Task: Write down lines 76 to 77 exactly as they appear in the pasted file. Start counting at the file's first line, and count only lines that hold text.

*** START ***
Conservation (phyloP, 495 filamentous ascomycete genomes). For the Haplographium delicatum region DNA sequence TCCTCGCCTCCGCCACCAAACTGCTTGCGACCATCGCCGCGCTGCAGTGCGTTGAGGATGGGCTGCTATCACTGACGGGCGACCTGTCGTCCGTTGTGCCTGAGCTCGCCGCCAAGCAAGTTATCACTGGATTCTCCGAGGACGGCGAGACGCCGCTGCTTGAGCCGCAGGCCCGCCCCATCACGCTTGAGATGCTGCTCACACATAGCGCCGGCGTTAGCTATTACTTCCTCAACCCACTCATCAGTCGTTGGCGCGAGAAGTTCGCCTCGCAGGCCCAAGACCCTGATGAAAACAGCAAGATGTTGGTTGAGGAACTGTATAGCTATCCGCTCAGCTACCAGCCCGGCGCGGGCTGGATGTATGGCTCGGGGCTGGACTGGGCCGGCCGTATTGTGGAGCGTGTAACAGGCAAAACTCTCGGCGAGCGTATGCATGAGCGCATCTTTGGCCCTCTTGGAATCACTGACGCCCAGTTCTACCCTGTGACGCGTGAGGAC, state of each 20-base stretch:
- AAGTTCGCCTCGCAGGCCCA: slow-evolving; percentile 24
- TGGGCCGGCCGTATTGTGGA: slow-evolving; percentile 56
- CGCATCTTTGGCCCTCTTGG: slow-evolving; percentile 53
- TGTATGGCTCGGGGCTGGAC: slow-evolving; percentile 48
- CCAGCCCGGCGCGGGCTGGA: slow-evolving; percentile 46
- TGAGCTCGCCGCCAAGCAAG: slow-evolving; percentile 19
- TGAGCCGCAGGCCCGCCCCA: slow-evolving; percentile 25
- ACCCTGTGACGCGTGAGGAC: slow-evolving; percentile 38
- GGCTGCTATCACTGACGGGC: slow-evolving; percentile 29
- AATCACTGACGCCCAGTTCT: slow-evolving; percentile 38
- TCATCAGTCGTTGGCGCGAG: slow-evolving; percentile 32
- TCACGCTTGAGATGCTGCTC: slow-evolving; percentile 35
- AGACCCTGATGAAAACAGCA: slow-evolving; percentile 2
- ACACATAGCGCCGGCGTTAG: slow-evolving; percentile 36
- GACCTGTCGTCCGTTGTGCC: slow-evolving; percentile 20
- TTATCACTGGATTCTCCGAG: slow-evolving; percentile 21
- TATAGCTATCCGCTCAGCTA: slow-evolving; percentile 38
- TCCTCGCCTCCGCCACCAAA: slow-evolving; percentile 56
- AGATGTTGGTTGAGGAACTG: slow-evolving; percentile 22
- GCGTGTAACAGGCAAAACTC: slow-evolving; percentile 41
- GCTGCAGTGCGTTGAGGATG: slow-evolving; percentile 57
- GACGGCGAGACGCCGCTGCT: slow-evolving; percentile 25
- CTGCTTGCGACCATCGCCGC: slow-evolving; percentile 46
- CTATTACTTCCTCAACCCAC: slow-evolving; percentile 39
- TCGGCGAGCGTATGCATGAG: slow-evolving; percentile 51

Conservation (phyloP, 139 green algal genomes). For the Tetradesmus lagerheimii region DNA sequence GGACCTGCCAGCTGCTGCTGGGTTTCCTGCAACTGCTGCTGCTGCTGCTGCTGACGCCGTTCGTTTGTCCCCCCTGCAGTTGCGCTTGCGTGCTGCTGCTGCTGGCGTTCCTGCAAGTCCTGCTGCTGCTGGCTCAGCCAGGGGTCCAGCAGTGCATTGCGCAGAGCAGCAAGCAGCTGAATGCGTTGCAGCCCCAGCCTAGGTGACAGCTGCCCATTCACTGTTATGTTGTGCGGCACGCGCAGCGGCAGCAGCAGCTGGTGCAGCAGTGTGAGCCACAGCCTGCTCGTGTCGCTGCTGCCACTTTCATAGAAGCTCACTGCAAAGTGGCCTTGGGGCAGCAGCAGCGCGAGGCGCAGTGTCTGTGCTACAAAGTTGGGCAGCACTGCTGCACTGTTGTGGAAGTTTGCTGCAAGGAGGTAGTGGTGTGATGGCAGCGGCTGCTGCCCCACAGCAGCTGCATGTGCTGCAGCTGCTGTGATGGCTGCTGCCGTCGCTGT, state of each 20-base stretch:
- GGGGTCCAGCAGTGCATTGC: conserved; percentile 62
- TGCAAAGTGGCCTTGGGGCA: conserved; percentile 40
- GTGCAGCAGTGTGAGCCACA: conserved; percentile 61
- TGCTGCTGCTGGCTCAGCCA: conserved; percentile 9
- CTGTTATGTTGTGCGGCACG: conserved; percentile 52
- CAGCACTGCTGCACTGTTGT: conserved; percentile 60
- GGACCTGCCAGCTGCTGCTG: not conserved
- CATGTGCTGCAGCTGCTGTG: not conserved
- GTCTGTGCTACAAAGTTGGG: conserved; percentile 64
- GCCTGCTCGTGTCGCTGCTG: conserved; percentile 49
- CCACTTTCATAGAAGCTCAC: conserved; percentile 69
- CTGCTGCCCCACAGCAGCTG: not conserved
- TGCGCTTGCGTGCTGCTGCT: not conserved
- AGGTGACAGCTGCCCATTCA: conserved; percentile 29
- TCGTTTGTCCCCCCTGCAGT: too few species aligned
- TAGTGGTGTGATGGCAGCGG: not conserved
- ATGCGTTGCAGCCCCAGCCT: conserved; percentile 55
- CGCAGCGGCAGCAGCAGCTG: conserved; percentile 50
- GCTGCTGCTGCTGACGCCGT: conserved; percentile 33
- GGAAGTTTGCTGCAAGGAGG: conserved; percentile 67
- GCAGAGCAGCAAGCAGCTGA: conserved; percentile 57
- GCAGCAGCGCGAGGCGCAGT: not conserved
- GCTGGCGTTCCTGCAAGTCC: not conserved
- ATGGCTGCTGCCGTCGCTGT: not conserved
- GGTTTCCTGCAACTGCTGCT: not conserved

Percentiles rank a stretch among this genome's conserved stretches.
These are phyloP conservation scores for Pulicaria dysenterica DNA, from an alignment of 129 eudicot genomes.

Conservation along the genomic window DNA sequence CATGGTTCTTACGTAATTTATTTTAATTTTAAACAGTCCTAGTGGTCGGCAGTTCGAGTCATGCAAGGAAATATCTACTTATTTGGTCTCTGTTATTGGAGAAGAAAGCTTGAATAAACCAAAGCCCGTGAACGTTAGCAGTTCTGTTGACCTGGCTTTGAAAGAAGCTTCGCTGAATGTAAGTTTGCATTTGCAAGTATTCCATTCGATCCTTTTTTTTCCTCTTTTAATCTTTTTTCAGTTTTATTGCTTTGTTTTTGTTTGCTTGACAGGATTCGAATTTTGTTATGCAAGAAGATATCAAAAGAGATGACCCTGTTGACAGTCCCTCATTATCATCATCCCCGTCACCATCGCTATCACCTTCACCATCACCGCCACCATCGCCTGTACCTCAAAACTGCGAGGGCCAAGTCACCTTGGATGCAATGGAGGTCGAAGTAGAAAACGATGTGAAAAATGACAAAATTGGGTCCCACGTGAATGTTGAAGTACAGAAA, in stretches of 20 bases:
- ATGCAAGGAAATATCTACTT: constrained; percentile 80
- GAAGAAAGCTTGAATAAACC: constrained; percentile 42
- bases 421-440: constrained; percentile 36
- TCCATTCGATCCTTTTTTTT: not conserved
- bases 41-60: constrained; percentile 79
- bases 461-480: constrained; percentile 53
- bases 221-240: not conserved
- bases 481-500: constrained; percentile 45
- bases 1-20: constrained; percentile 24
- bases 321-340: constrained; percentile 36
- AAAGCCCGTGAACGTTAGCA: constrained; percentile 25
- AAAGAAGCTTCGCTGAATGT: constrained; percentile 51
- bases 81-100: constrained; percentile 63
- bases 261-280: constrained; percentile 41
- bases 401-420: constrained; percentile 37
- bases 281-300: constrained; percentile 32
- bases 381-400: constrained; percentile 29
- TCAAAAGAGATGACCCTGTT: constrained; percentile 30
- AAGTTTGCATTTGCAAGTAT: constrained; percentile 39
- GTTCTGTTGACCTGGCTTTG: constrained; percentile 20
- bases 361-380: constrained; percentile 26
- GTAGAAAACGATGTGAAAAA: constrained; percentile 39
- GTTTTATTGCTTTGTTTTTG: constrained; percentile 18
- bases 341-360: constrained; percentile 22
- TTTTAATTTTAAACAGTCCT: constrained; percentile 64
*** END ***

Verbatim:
- bases 361-380: constrained; percentile 26
- GTAGAAAACGATGTGAAAAA: constrained; percentile 39